Having initialized these parameters, the method 200 proceeds to step 208 and selects an end point a_{j }of the timing graph. In selecting the end point a_{j }the method 200 initializes the following additional parameters: (1) the selected end point a_{j }is initialized as the current node a_{cur }of the timing graph from which to continue backward traversal; and (2) the selected end point a_{j }is also initialized as the current subpath of the timing graph that is being traversed π_{cur }(i.e., at this point, the subpath π_{cur }has only one node—end point a_{j}).
The method 200 then proceeds to step 210 and determines whether the current node a_{cur }is a start point in the timing graph. If method 200 concludes in step 210 that the current node is a start point, the method 200 proceeds to step 212 and computes the inverse process coverage metric q(π_{cur}) of the current candidate path π_{cur }(where the current candidate path spans the path between the end point a_{j }and the current node a_{cur}).
The method 200 then proceeds to step 214 and determines whether the inverse process coverage metric q(π_{cur}) of the current candidate path π_{cur }is less (better) than the inverse process coverage metric q(π) of the current best path π. If the method 200 concludes in step 214 that q(π_{cur})<q(π) the method 200 proceeds to step 216 and sets the current path π_{cur }as the best path π. The method also sets the inverse process coverage metric q(π_{cur}) of the current path as the inverse process coverage metric q(π) of the best path.
The method 200 then proceeds to step 218 and determines whether any paths remain to be explored in a standard depthfirst traversal order. If the method 200 concludes in step 218 that there is at least one unexplored path remaining, the method 200 proceeds to step 220 and selects the starting node from which to work backwards to examine the next unexplored path. Having selected the node, the method 200 returns to step 210 and proceeds as described above.
Referring back to step 210, if the method 200 concludes that the current node a_{cur }is not a start point, the method 200 proceeds to step 222 and computes the lower bound q_{b }of the process coverage metric for the paths going through the currently traversed subpath π_{cur}. That is, the method 200 computes the process coverage metric for each possible direction that the currently traversed subpath π_{cur }may take through the current node a_{cur }and identifies the direction with the lowest inverse process coverage metric. In one embodiment, the lower bound q_{b }is computed in accordance with EQNs. 7 and 8, discussed above.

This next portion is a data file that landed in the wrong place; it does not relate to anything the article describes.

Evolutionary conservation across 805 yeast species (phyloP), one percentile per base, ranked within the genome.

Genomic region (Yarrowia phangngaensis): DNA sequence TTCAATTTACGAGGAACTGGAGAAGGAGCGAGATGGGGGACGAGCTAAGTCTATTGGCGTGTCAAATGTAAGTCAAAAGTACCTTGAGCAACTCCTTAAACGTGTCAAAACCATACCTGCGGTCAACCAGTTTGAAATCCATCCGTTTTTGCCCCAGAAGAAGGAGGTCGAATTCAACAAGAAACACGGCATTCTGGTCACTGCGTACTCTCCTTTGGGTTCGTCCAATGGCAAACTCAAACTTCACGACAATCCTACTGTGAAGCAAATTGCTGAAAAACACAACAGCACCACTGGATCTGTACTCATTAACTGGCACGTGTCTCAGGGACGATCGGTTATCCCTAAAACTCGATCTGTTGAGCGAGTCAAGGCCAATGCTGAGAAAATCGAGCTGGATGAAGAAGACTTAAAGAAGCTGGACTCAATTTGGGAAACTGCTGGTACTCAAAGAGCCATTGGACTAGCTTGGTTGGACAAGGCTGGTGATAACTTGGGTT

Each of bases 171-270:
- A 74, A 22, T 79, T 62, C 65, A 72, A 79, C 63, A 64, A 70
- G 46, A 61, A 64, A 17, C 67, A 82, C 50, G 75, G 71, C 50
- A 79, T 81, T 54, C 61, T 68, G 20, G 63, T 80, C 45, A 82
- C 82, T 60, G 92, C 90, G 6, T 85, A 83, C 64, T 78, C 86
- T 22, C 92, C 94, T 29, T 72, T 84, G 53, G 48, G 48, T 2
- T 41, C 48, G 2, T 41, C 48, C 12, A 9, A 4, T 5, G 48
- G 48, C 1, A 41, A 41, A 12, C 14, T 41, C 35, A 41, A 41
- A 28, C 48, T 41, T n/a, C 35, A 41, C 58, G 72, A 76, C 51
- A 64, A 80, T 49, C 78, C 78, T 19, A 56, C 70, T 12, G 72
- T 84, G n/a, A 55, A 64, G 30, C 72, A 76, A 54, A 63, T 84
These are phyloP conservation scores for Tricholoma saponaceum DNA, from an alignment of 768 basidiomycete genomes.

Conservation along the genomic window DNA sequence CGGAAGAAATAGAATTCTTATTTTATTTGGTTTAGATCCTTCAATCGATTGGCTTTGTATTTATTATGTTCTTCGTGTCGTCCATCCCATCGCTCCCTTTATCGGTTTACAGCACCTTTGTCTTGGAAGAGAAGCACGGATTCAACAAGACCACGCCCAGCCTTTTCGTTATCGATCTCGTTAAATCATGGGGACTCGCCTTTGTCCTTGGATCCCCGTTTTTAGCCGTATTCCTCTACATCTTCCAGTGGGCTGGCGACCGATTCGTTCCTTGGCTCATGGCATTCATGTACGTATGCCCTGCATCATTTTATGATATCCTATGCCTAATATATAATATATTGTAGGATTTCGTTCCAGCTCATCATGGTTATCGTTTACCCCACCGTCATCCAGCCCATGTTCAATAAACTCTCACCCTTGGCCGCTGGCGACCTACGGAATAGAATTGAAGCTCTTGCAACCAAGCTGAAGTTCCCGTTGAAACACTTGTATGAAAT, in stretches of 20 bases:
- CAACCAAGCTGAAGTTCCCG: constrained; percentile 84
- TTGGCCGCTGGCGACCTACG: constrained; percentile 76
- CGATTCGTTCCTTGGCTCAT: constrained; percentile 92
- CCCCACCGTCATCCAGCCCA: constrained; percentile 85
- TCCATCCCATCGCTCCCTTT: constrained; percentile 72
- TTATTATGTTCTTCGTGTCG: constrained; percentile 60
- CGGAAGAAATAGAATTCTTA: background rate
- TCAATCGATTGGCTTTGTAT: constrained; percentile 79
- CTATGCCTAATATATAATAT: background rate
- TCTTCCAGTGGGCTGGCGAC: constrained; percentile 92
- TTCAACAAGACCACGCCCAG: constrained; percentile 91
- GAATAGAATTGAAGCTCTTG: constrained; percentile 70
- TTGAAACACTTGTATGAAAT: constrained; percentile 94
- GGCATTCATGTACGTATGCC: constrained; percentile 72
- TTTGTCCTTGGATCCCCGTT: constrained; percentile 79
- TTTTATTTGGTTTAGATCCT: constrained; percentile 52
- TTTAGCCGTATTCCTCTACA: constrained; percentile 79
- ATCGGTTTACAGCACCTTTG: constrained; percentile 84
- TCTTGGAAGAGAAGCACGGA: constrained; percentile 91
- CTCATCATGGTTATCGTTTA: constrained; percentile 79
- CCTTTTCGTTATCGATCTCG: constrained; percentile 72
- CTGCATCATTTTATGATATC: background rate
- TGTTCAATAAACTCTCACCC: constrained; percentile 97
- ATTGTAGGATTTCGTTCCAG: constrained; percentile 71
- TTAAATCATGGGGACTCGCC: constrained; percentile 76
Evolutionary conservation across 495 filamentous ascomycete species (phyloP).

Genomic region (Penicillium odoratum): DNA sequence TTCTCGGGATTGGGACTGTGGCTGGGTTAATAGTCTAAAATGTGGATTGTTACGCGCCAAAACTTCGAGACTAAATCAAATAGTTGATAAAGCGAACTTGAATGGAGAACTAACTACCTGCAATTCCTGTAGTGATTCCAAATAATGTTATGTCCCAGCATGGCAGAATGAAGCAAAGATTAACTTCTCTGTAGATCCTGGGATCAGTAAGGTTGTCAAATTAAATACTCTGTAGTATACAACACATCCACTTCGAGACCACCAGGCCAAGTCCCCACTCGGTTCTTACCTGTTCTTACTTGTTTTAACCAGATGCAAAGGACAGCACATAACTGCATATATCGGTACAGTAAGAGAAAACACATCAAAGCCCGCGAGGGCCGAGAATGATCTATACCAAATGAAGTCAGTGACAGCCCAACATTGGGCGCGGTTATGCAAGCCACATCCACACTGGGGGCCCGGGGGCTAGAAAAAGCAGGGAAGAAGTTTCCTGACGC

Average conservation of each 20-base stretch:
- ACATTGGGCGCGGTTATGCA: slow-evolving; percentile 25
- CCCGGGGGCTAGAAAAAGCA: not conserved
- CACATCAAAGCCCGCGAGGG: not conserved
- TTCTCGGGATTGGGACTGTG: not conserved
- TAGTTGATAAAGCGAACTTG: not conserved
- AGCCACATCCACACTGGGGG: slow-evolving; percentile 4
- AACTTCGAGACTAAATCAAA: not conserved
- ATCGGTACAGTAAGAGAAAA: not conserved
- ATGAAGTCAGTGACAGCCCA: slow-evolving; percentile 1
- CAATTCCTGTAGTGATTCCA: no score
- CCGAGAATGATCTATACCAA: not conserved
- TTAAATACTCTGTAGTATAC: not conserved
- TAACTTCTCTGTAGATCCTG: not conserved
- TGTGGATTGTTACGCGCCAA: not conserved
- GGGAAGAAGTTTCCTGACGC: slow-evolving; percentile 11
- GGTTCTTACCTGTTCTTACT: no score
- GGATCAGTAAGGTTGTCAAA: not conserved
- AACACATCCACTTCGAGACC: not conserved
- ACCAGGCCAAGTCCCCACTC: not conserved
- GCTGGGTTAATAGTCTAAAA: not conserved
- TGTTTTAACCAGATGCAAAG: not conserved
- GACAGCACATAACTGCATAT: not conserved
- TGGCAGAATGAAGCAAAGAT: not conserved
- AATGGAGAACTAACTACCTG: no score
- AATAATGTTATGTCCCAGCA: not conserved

In step 224, the method 200 determines whether the lower bound q_{b }of the inverse process coverage metric for the paths going through the currently traversed subpath π_{cur }is greater than or equal to than the inverse process coverage metric q(π) of the best path. If the method 200 concludes in step 224 that q_{b}≧q(π), the method 200 advances to step 218 and proceeds as described above to determine whether any paths remain to be explored (i.e., the current direction of query is fruitless).
Alternatively, if the method 200 concludes in step 224 that q_{b}<q(π), the method 200 proceeds to step 226 and selects the next node a_{cur+1,j }working backward from the current node a_{cur }along the subpath corresponding to the lower bound, q_{b}. The best path found remains as π and the process coverage metric for the best path remains as q(π). The method 200 resets the current node a_{cur}, to a_{cur+1,j}, to continue traversal from the newly selected node. The method 200 also resets the subpath being traversed π_{cur}, as (a_{cur+1,j}, π_{cur}). Having selected the node, the method 200 returns to step 210 and proceeds as described above.
The method 200 thus iterates through all of the end points of the timing graph, performing a backward traversal.
The method 200 illustrates a basic method that selects a single path having the best value of the process coverage metric. However, for testing purposes, it is typically necessary to select a plurality of paths to ensure good detection of process variation delay faults. In one embodiment, this is accomplished through multiple applications of the method 200. Because this approach requires multiple traversals of the same timing graph, though, this is not the optimal solution.
In further embodiments, modifications are made to the method 200 so that the plurality of paths can be selected through a single traversal of the timing graph. For example, assume that the goal is to select the N best paths with the best process coverage metric values. In this case, instead of updating a single best path, N best paths are accumulated at any given time. Thus, each time the lower bound q_{b }of the paths going through a current subpath π_{cur }is computed (e.g., step 222 of the method 200), the lower bound is compared with the process coverage metric value for the worst path π_{worst }of the set of best paths found (e.g., step 224). If the lower bound q_{b }is better than the inverse process coverage metric value for the worst path π_{worst }traversal of the current subpath π_{cur }is continued (e.g., step 226); otherwise, unexplored paths are investigated (e.g., step 218).